Kim consolidates leadership by taking top military role
FEARS THAT North Korean leader Kim Jong-un might fall foul of a coup attempt by military hardliners now seem banished, as the young leader consolidated his hold on North Korea by appointing himself to the top military rank of marshal days after purging the army chief.
“A decision was made to confer the title of marshal upon comrade Kim Jong-un, supreme commander of the Korean People’s Army,” the state-run Korean Central News Agency said in a “crucial report” broadcast at noon yesterday. The decision was made at the top levels of the government and the military, it said.
It further secures his grip on power in the isolated and impoverished state that has a 1.2 million-strong army.
Mr Kim, who is thought to be in his late 20s, has had a busy few days as he imposes his stamp on the leadership of the secretive Stalinist enclave. On Sunday he ousted vice-marshal Ri Yong-ho, the country’s leading military figure, who was seen as close to his father, Kim Jong-il.
It was followed by the promotion of relatively unknown military man Hyon Yong-chol to the rank of vice-marshal. “The personality cult surrounding Kim family has been really shifted to Kim Jong- un,” said Daniel Pinkston of the International Crisis Group.
Mr Kim’s new title comes seven months after he became head of the totalitarian state following the death of his father in December. He has worked to bolster his public image while rebuffing Western appeals to abandon the country’s nuclear weapons development.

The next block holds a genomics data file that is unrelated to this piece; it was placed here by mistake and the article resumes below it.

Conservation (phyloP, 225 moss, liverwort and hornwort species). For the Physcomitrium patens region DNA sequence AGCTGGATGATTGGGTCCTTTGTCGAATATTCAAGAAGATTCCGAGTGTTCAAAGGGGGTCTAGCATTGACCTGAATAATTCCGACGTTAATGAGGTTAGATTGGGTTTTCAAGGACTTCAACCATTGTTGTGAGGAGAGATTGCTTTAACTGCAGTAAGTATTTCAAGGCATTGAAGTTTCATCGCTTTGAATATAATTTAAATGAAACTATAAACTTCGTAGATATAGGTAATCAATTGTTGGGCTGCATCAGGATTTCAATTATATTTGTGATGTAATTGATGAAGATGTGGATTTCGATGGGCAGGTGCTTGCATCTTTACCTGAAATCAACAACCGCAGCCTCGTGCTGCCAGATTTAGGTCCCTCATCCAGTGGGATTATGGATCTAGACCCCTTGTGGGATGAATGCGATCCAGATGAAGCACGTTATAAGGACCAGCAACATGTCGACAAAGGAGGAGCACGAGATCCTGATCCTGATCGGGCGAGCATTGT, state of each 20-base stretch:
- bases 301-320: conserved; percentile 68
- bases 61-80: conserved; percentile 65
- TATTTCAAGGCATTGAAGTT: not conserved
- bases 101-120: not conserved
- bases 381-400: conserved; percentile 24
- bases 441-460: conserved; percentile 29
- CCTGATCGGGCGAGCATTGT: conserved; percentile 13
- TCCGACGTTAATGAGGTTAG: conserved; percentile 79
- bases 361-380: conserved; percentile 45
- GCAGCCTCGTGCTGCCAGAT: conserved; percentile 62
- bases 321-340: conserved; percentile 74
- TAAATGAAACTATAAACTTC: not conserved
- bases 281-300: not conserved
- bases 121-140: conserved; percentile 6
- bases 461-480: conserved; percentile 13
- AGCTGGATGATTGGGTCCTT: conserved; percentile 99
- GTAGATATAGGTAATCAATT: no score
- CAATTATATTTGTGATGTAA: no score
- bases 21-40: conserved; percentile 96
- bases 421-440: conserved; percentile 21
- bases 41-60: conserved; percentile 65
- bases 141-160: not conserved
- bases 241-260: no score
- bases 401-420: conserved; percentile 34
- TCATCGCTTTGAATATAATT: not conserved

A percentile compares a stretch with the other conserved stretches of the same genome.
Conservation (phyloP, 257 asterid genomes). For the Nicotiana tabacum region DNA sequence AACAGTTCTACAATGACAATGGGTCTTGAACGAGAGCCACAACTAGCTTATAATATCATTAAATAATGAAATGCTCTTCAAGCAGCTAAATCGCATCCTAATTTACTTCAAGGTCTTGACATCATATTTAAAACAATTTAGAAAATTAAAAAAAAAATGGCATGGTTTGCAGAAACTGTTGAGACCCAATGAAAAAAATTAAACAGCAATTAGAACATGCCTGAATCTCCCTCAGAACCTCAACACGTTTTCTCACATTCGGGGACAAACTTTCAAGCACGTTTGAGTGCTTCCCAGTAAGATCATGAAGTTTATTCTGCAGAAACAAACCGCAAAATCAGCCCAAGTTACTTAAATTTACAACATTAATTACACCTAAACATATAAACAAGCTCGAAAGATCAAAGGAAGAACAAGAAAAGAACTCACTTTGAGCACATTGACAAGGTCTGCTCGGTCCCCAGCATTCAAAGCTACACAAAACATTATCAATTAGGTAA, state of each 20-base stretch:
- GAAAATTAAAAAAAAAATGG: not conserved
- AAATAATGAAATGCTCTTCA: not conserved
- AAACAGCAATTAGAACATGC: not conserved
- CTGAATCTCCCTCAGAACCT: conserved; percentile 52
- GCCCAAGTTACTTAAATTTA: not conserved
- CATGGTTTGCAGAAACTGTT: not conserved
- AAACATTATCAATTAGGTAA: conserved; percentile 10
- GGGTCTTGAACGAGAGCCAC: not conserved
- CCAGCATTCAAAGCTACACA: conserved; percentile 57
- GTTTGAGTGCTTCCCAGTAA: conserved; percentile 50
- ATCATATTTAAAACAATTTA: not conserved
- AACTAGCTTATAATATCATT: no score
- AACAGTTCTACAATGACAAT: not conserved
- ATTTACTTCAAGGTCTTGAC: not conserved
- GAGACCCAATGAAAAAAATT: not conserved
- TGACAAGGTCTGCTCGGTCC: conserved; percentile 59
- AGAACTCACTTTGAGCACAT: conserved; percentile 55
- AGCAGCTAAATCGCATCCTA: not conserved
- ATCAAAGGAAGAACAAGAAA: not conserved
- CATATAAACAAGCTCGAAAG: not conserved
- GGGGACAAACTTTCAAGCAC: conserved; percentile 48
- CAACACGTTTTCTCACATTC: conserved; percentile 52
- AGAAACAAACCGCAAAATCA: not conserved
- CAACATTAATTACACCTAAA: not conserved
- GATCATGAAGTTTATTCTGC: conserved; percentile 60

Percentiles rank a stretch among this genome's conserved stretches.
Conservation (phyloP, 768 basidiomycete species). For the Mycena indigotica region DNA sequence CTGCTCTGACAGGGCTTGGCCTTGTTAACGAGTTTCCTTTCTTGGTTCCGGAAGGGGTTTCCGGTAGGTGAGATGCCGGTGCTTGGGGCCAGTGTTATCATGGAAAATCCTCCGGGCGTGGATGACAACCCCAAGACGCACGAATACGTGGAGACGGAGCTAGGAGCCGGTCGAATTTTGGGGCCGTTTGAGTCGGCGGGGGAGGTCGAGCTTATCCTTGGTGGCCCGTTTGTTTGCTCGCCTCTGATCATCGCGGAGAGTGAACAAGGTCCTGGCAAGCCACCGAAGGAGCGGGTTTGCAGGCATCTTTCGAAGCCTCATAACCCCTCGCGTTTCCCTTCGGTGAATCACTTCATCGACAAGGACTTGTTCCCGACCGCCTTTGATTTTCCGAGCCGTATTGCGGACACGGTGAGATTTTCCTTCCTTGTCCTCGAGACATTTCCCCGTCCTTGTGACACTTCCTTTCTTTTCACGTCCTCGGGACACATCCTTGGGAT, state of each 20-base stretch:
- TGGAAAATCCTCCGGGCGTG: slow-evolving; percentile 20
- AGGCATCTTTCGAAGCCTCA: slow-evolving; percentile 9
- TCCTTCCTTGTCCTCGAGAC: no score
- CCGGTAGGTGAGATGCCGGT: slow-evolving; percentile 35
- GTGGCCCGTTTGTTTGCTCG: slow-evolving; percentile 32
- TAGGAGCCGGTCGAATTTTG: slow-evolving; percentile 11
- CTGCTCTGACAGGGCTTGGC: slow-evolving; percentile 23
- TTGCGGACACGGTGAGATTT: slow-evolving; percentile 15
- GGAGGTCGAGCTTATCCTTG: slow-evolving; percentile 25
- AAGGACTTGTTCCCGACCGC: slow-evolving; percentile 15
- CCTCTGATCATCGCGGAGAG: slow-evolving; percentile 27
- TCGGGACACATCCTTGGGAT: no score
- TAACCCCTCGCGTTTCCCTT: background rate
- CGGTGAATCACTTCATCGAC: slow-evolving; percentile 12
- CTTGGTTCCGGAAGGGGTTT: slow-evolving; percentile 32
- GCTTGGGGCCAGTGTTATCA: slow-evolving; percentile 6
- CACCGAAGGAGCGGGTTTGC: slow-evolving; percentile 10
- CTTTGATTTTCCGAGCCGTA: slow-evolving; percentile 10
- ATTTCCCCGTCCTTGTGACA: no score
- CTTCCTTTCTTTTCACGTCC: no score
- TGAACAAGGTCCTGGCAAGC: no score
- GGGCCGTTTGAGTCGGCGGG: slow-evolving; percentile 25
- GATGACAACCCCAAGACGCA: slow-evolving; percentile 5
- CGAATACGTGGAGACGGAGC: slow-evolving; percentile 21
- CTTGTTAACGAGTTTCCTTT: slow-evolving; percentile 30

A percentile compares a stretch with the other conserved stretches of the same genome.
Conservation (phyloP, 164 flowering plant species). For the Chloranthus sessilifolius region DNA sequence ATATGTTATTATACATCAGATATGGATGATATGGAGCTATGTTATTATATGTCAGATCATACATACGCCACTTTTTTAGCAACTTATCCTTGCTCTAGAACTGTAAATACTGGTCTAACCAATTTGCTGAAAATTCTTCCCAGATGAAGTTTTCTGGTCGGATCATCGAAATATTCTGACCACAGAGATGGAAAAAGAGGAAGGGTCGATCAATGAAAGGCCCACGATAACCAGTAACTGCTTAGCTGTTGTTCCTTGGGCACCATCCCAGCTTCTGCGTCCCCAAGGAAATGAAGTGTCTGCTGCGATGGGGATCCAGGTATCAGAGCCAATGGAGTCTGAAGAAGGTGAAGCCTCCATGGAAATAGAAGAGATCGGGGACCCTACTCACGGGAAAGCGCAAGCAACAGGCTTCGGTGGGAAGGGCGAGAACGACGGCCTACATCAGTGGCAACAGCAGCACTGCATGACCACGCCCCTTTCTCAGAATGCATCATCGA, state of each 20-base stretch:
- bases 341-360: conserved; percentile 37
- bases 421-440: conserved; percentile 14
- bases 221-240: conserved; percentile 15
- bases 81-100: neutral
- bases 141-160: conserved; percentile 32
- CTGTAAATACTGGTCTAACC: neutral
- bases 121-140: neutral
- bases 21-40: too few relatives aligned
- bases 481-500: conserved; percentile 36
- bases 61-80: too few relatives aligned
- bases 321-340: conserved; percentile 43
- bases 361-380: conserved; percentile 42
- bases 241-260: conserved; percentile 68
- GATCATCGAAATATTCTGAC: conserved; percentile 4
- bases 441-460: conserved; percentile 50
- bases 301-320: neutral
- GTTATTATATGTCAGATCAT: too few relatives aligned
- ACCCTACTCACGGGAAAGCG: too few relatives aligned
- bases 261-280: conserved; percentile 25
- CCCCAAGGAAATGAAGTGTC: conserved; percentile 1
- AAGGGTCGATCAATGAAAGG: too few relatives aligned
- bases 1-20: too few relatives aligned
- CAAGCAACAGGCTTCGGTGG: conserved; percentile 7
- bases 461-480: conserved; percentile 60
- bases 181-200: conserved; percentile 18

The new title completes his elevation following the death of his father. He already heads the Workers’ Party of Korea and chairs the National Defence Commission.
Educated in Switzerland, Mr Kim was born in 1983 or 1984 to Kim Jong-il’s late wife, a Japanese-born professional dancer Ko Yong- hui. Beyond that little is known about him, although it was recently revealed that he has a wife and child, and he allowed pictures of his wife to appear on public media.
Mr Kim is the latest in his family to assume power in the world’s only Communist dynasty, a lineage that stretches back to his grandfather, Supreme Leader Kim Il-sung, who founded North Korea and is still revered as its eternal president. Only Kim Jong-un’s grandfather and father held the highest rank of grand marshal in the army.
The move was greeted with caution in China, which is the North’s sole meaningful ally.
Relations between North and South Korea have deteriorated badly in the past few years and China is emerging as the region’s “honest broker” in efforts to secure peace.